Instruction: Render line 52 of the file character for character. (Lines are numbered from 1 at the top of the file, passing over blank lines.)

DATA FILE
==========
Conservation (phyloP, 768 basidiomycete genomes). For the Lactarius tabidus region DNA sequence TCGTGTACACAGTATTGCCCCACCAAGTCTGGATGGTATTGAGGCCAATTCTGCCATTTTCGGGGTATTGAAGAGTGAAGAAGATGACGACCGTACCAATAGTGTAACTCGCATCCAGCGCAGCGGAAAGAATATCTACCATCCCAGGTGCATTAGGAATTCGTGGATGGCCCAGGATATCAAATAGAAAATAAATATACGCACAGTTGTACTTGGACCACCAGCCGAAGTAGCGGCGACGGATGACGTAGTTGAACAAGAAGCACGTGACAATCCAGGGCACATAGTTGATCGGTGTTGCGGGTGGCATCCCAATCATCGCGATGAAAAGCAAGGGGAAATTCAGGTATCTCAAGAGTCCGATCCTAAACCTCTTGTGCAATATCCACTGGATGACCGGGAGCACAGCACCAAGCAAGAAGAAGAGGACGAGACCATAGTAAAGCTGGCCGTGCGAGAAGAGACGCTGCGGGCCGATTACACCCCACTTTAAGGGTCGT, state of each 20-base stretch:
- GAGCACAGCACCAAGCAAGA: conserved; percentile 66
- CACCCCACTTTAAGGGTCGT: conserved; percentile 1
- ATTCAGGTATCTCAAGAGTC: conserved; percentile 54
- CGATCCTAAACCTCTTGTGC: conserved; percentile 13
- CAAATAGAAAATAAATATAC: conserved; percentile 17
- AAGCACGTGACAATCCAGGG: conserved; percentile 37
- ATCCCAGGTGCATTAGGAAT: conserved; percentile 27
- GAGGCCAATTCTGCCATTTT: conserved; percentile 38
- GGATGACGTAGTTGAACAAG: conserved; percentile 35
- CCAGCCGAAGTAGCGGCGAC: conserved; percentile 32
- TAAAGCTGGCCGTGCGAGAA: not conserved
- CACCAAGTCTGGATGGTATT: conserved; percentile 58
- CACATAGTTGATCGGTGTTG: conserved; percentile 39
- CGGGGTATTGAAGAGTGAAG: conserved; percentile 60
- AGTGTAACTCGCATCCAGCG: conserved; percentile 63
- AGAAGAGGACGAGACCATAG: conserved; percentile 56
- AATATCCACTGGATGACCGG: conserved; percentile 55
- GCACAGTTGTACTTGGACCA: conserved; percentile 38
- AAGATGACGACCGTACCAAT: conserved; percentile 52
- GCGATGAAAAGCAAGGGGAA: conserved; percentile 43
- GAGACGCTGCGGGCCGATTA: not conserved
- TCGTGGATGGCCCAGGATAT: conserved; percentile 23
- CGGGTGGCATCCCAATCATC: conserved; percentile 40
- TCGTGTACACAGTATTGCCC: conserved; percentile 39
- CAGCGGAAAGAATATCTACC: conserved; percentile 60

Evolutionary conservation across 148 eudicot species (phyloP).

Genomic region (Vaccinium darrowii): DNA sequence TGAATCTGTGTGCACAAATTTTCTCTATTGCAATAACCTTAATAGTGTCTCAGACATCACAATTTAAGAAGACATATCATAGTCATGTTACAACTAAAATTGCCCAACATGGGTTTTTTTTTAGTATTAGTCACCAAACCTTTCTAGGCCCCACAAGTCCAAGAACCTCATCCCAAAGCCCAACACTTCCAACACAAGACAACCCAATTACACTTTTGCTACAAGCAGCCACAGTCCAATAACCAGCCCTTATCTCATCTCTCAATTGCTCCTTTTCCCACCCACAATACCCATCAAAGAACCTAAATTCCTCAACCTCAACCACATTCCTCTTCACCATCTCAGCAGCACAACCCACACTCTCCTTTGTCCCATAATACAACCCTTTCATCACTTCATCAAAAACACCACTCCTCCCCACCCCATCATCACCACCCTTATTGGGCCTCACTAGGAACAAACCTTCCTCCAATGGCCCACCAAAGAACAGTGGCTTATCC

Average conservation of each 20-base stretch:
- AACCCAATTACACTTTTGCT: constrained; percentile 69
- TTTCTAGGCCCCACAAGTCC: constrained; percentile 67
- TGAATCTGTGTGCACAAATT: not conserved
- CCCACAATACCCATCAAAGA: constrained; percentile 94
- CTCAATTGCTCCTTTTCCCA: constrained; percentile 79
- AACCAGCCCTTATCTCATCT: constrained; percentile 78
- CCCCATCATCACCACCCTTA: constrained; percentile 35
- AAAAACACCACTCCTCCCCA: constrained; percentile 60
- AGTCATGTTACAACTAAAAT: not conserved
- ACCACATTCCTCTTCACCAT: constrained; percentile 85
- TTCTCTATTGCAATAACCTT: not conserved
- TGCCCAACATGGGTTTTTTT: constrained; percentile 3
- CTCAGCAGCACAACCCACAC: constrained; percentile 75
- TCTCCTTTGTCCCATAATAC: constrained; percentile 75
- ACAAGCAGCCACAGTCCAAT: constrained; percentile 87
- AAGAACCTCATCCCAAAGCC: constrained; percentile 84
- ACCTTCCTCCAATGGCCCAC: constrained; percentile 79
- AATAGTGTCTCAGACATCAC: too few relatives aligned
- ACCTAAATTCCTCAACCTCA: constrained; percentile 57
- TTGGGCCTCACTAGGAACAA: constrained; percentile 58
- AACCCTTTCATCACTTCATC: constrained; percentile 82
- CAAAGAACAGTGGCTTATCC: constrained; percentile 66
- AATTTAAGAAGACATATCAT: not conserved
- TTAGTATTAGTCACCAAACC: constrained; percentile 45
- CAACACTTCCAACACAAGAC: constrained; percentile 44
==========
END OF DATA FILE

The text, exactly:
- AATTTAAGAAGACATATCAT: not conserved